Something unexpected

Bruna Soares, Director of Global Brand Partnerships at Ubisoft has been in the gaming space for over a decade now. 

“I started working in the sector as part of a large PR agency’s PlayStation communications team. 

“Over the course of two years, I became a marketing and trade analyst at NC Games, at the time the largest game distributor in Latin America. I arrived at Ubisoft in 2013, where I started my career as a marketing and events manager, then became a strategic and events director of business development and strategic partnerships in Latin America; and then at the end of last year, became global director of partnerships. 

“Working with games was something unexpected and, at the same time, natural in my career. Despite never planning to work in this industry, I quickly fell in love with the space. 

"Do not be afraid. It’s a market with unique and inspiring people. Be in touch with other women who can contribute to your journey; when one grows up, they all grow together."

Bruna Soares, Director of Global Brand Partnerships at Ubisoft

“I always think that as women, we have to prove ourselves much more as professionals than men. I’ve continued to develop my career, focusing on respect between partners and also my colleagues. Every new brand developing a project with one of Ubisoft’s games is a highlight, without a doubt. Each project is a micro-universe.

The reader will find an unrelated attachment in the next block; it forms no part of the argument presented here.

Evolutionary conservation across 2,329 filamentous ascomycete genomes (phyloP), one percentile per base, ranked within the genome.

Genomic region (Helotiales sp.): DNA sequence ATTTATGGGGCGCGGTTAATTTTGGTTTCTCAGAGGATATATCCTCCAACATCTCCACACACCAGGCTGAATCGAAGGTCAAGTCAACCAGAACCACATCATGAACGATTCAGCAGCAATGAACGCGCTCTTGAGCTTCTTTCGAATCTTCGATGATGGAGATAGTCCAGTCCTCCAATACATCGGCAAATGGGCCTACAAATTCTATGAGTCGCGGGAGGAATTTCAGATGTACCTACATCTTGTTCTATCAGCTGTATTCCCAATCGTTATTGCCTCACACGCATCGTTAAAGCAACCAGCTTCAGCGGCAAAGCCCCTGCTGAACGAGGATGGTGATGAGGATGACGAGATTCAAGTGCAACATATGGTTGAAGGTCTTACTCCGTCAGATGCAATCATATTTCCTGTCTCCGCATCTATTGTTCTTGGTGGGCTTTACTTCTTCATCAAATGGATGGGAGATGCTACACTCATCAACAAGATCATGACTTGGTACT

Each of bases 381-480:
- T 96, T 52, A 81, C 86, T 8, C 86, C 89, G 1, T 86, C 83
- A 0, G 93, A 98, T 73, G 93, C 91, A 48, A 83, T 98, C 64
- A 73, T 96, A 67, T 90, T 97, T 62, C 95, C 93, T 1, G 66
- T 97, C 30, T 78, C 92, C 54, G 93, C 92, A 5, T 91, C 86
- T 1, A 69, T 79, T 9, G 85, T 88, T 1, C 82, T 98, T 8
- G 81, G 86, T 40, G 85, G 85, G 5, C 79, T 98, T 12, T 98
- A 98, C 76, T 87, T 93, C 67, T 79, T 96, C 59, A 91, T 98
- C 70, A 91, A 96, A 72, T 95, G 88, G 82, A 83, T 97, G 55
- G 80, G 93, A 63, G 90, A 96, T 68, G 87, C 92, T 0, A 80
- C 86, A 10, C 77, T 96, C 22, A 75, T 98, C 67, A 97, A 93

“For me, the most important thing is to put women and men in the same order of magnitude. Regardless of gender, consider people as they are, for their professional skills, abilities, qualities, and defects, which we all have. The best way to increase the participation of women is to give them the same opportunities without any judgment, which is still a challenge in certain industries. 

“Undoubtedly, there is still a lot of mistrust and many questions about the role of women in the job market, and I don’t believe it’s something exclusive to the games industry. This is mainly about women occupying positions of more significant influence. Unfortunately, it’s not uncommon – and not easy – to go through situations where you need to prove to others why you occupy a certain position, even when you know how hard you fought and prepared to be there. 

“Gradually, society understands the role of women in the labour market, but there is undoubtedly still a long way to go before we reach gender equity. It remains to be a cause not only for women but also for men. It is a collective process in which society must be mobilized. This is not a cause not only of the games industry but of each of us as an individual living in community. 

“Do not be afraid. It’s a market with unique and inspiring people. Be in touch with other women who can contribute to your journey; when one grows up, they all grow together.” 

Lagen Nash, Chief Revenue Office at Misfits Gaming
Paige Bonomi, Global Partnership Sales Manager at Team Liquid
Leonie Fabisch, Project Lead Gaming at SPORTFIVE
Bruna Soares, Director of Global Brand Partnerships at Ubisoft